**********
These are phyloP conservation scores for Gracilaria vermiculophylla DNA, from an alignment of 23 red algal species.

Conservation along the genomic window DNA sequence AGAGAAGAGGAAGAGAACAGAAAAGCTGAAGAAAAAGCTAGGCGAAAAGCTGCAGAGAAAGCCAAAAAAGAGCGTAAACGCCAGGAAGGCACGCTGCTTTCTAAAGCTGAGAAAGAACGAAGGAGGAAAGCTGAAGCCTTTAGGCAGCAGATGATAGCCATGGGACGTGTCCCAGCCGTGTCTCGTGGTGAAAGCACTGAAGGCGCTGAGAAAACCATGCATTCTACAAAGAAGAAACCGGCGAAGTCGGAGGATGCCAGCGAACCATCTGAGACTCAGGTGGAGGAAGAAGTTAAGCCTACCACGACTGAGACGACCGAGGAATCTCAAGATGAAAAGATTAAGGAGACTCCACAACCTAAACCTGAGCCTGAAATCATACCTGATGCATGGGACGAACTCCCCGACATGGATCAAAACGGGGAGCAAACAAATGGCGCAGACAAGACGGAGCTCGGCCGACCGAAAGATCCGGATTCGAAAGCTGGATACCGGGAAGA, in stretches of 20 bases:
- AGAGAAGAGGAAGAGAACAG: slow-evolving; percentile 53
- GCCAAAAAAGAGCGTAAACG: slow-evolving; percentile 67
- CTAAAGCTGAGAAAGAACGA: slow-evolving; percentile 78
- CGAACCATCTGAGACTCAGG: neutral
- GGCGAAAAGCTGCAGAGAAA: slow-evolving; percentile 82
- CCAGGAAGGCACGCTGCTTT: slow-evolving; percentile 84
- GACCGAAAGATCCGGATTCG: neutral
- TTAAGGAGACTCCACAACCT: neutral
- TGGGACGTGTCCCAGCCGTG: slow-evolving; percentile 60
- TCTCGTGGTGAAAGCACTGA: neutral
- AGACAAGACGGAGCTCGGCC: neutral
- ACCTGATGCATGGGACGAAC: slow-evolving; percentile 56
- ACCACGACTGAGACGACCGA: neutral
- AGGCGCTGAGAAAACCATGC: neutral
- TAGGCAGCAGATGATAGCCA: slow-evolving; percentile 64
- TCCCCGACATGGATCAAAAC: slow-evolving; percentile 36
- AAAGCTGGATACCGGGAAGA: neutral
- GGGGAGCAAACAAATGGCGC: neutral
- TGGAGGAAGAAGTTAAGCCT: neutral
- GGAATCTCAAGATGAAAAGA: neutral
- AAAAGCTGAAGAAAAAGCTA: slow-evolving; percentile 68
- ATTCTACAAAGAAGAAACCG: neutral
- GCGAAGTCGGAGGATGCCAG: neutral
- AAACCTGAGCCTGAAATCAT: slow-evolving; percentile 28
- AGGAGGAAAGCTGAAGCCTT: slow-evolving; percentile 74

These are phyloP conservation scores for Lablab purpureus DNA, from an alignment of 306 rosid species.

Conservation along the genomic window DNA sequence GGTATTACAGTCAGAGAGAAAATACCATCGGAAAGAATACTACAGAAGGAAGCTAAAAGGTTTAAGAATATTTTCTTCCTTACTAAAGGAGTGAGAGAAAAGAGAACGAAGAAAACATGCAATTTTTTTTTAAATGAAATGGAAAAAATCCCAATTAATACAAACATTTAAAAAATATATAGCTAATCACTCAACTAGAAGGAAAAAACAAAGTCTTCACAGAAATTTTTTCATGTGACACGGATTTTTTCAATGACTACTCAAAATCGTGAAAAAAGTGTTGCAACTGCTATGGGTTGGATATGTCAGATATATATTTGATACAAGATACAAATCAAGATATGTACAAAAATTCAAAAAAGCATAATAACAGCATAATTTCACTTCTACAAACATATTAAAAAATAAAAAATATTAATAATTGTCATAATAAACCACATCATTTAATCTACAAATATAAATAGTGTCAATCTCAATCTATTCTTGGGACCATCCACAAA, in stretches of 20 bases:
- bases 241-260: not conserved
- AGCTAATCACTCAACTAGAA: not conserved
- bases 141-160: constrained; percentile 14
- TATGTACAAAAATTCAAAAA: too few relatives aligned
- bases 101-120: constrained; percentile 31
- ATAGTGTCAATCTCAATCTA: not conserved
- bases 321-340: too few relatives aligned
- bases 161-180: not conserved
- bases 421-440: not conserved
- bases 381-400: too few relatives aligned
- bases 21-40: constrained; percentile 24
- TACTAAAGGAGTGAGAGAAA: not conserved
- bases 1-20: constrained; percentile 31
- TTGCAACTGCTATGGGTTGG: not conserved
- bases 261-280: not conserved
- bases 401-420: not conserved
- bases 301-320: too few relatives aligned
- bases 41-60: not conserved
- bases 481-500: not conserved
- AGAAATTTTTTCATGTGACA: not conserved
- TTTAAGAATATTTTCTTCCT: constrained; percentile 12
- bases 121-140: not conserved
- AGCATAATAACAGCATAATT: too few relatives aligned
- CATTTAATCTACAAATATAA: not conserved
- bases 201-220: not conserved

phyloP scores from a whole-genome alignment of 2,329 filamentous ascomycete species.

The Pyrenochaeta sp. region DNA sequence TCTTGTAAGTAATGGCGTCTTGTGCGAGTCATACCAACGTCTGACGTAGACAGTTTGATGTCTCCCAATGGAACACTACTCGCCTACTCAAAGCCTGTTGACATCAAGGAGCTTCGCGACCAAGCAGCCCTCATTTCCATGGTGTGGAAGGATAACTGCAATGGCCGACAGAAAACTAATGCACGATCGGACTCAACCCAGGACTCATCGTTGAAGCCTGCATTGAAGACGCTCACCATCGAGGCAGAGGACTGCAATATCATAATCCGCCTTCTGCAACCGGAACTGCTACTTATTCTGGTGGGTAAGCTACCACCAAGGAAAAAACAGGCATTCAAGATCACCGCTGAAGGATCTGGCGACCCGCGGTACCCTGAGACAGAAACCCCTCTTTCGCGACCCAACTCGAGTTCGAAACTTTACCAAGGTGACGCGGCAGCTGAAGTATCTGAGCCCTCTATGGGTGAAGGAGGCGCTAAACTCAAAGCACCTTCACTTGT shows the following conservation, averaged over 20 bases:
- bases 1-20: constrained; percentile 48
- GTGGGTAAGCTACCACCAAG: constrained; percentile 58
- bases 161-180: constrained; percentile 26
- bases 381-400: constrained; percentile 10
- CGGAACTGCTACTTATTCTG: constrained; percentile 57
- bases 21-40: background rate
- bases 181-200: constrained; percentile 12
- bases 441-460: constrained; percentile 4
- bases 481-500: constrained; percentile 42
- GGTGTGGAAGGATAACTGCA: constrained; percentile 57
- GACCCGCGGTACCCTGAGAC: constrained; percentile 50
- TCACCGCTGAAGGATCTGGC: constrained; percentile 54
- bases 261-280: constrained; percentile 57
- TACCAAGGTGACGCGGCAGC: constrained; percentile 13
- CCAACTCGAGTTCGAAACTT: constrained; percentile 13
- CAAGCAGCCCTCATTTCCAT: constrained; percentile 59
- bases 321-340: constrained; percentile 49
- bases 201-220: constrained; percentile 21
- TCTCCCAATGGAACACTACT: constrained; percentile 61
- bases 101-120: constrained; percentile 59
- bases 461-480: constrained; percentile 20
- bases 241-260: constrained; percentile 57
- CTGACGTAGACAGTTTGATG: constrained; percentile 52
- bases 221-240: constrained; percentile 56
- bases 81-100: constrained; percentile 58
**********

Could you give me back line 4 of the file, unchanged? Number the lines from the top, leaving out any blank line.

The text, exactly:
- GCCAAAAAAGAGCGTAAACG: slow-evolving; percentile 67